Positive App-etite

If your club struggled to help members with their nutrition, an app recently developed by a Wisconsin Athletic Club nutritionist may be able to help.

After a bad day at work or a fight with your significant other, do you find yourself craving a slice of pizza or a piece of cake? It’s called emotional eating, and everyone does it — including your members.

In the age of the Internet, there is a plethora of information out there about diets and nutrition. Members know how to be healthy, but sometimes their emotions get in the way.

Kim Flannery.

Kim Flannery.

Kim Flannery, the nutritional director at the Wisconsin Athletic Club, has developed an app called “In The Moment” that addresses this issue and can help members reach their nutritional goals.

“What I see people struggling with most is the human side of it — the emotional side of eating,” said Flannery. “When people are doing well, they eat better and when they aren’t doing so great, they don’t eat as well. We can be hard on ourselves as human beings and I think that is a big factor in healthy living.”

Many nutrition apps on the market track calories, monitor fat and have a systematic, pass-or-fail approach to health. According to Flannery, a more realistic, encouraging path to healthier eating is missing. Research shows that a positive approach to health and wellness is more effective for making long-lasting changes, versus being critical and trying to lose weight as quickly as possible.

For “In the Moment,” Flannery created the content and collaborated with a developer to design the technological aspects such as interface, customization and distribution. “It is extremely easy to use, which I think is a benefit and necessary for meeting my goal, which is to help someone when they are in the moment, when they are struggling to get a grip and move forward more consciously, more self-compassionately,” said Flannery.

“In The Moment” leads users through a decision-making process. When users open the app, it first asks if they want to eat, and if so, are they actually hungry? If the user is not hungry, then the next set of questions attempt to decipher if they are looking for pleasure or if they are in a state of emotional distress. The goal of these questions is to get to the bottom of what is really going on with the user at that moment.

“Is it that you’re stressed and you’re looking for relief?” said Flannery.  “Are you looking for food to satisfy some physical hunger or are you looking for comfort and pleasure? What is it you are really wanting?”

Once the questions are answered, the user will be presented with a customized solution. For example, if the app determines the user simply wanted a little pleasure, it will give them alternate options other than eating — taking a bath, drinking hot tea, listening to music or playing a game.

“The solutions contain little videos, links to helpful things, a list of suggestions of alternative activities. There are food suggestions if hunger is actually what you’re dealing with — a lot of useful information,” said Flannery. “If a user goes through and chooses different pathways they are going to find all kinds of different information, but the overall message is: It’s alright, calm down, everything is going to be fine and don’t give up.”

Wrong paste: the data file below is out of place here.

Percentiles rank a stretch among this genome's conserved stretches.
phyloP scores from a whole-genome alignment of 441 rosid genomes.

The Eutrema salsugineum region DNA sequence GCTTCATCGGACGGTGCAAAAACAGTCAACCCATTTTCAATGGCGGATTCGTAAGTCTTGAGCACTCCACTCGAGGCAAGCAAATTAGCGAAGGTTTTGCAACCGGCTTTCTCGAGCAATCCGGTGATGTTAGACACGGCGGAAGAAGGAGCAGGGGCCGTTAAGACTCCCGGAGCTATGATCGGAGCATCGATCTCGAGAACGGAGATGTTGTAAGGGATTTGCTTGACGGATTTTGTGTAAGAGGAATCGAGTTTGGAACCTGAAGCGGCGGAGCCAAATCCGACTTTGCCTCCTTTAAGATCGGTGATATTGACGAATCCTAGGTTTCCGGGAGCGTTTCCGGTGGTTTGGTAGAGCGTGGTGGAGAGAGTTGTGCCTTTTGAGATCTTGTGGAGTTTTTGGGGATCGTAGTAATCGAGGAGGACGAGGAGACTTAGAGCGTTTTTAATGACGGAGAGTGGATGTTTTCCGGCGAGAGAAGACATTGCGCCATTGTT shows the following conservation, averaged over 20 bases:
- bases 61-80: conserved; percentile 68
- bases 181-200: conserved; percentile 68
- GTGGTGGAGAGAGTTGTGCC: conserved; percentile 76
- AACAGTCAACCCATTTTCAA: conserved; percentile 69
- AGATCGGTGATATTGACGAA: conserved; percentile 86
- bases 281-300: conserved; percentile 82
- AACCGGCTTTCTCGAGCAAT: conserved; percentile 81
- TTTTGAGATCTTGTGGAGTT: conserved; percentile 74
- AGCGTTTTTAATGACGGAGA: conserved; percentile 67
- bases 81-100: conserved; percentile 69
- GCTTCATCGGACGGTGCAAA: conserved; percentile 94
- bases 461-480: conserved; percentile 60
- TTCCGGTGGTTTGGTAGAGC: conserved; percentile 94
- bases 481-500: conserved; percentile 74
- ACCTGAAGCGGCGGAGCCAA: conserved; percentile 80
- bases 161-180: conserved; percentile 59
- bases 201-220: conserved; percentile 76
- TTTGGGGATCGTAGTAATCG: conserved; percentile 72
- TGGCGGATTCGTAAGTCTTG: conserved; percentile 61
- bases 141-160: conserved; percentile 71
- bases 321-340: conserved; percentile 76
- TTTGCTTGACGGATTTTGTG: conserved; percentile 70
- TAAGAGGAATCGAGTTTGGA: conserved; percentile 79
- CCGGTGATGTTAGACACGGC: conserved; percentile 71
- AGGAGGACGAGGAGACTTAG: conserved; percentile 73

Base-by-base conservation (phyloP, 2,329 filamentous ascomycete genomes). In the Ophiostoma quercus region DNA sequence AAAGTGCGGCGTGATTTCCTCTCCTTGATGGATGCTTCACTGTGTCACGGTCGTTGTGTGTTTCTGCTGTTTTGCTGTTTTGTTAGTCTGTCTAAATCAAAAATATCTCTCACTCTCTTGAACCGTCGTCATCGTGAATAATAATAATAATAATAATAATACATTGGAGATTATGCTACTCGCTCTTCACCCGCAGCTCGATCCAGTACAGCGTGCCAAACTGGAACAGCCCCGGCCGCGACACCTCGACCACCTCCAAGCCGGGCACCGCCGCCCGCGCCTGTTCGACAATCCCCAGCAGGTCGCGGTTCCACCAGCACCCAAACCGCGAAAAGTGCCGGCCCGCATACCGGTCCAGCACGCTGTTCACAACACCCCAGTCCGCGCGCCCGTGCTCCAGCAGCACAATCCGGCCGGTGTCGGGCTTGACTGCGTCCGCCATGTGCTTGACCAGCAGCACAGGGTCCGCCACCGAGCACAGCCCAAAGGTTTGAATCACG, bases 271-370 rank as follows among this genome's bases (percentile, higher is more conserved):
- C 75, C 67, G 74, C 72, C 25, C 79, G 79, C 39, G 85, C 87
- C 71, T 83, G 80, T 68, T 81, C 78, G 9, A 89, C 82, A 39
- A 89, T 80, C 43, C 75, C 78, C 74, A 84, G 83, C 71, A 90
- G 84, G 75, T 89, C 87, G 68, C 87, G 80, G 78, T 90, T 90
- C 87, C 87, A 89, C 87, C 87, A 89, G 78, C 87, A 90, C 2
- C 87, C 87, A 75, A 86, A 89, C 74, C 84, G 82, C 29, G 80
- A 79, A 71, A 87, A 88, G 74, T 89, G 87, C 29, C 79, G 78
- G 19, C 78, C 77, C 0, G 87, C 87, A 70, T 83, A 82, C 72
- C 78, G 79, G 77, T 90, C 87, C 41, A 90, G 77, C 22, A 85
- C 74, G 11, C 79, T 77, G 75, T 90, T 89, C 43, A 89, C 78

featuredAt the end of the entire process, “In The Moment” will ask: Are you listening to your needs and treating yourself kindly? “It’s not all about what you’re eating,” said Flannery. “It is about how you feel, and are you meeting your needs?”

Users of the app have responded well to “In The Moment’s” gentle and unique approach to healthy eating. Last spring, one of Flannery’s nutrition clients, Kelly Andrew, began using the app.

Andrew had struggled with weight her entire life. She began working with a trainer, but was still having trouble with nutrition. “I am a person who really loves food, flavor and cooking,” said Andrew. “It was really hard for me to think about giving up the pleasure of food as the only way to lose weight.”

Andrew was deterred from using other nutrition apps on the market due to the common pass-or-fail mentality. According to Andrew, what is most attractive about “In The Moment” is its lack of emphasis on the numbers or data points.

“It wasn’t like anything I had used before,” said Andrew. “It was almost unsettling, the whole idea that there is a ‘kind’ way to do this. It guided me through the idea that nutrition is not black and white. There are tons of choices and it is really about what is the most ‘kind’ choice for me, at that moment.”

“In The Moment” is available for both Androids and iPhones for a small fee, but Flannery created a customized version for the Wisconsin Athletic Club, which members can download for free. The club’s version features the Wisconsin Athletic Club logo and provides links to information on personal training, social event listings and general information concerning the club.

According to Flannery, all clubs can benefit from utilizing the app to help members get in touch with the emotional side of healthy living. “It is a way to keep members engaged,” she said. “It is a perceived extra value for the members. A health club can benefit from something like that. I really believe it is helping out members because so many of them come to the club to lose weight. It is a positive, easy, private way to work with improving your attitude and doing better with your health goals in general.”

By Emily Harbourne

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